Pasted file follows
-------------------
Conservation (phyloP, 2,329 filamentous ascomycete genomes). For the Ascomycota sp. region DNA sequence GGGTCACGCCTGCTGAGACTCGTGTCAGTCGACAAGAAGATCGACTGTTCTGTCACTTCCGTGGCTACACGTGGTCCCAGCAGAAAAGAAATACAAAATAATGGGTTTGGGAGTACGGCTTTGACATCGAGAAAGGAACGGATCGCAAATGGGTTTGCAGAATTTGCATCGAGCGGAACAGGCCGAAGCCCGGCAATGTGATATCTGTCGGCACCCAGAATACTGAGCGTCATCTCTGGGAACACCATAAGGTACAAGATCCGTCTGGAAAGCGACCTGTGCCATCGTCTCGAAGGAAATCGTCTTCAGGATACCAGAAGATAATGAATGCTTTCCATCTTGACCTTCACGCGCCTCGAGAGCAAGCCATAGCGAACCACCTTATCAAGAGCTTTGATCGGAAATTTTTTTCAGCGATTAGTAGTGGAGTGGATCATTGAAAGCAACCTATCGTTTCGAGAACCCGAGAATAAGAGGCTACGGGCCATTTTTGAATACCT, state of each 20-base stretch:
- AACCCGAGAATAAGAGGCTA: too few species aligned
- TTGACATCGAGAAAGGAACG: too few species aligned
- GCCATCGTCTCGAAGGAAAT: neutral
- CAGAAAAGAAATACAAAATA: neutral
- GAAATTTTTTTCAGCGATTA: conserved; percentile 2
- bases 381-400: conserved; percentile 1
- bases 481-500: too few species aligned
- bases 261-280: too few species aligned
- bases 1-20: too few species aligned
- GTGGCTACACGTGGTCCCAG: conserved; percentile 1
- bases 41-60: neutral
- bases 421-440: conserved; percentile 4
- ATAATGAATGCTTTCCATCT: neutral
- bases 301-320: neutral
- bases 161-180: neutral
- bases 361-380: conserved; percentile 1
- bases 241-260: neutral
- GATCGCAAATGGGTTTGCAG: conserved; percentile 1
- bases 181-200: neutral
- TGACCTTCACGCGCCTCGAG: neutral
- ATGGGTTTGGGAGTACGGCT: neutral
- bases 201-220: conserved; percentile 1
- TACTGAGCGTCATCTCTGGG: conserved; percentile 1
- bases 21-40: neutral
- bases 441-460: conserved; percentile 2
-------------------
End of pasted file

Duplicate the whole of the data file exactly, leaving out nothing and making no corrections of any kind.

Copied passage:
Conservation (phyloP, 2,329 filamentous ascomycete genomes). For the Ascomycota sp. region DNA sequence GGGTCACGCCTGCTGAGACTCGTGTCAGTCGACAAGAAGATCGACTGTTCTGTCACTTCCGTGGCTACACGTGGTCCCAGCAGAAAAGAAATACAAAATAATGGGTTTGGGAGTACGGCTTTGACATCGAGAAAGGAACGGATCGCAAATGGGTTTGCAGAATTTGCATCGAGCGGAACAGGCCGAAGCCCGGCAATGTGATATCTGTCGGCACCCAGAATACTGAGCGTCATCTCTGGGAACACCATAAGGTACAAGATCCGTCTGGAAAGCGACCTGTGCCATCGTCTCGAAGGAAATCGTCTTCAGGATACCAGAAGATAATGAATGCTTTCCATCTTGACCTTCACGCGCCTCGAGAGCAAGCCATAGCGAACCACCTTATCAAGAGCTTTGATCGGAAATTTTTTTCAGCGATTAGTAGTGGAGTGGATCATTGAAAGCAACCTATCGTTTCGAGAACCCGAGAATAAGAGGCTACGGGCCATTTTTGAATACCT, state of each 20-base stretch:
- AACCCGAGAATAAGAGGCTA: too few species aligned
- TTGACATCGAGAAAGGAACG: too few species aligned
- GCCATCGTCTCGAAGGAAAT: neutral
- CAGAAAAGAAATACAAAATA: neutral
- GAAATTTTTTTCAGCGATTA: conserved; percentile 2
- bases 381-400: conserved; percentile 1
- bases 481-500: too few species aligned
- bases 261-280: too few species aligned
- bases 1-20: too few species aligned
- GTGGCTACACGTGGTCCCAG: conserved; percentile 1
- bases 41-60: neutral
- bases 421-440: conserved; percentile 4
- ATAATGAATGCTTTCCATCT: neutral
- bases 301-320: neutral
- bases 161-180: neutral
- bases 361-380: conserved; percentile 1
- bases 241-260: neutral
- GATCGCAAATGGGTTTGCAG: conserved; percentile 1
- bases 181-200: neutral
- TGACCTTCACGCGCCTCGAG: neutral
- ATGGGTTTGGGAGTACGGCT: neutral
- bases 201-220: conserved; percentile 1
- TACTGAGCGTCATCTCTGGG: conserved; percentile 1
- bases 21-40: neutral
- bases 441-460: conserved; percentile 2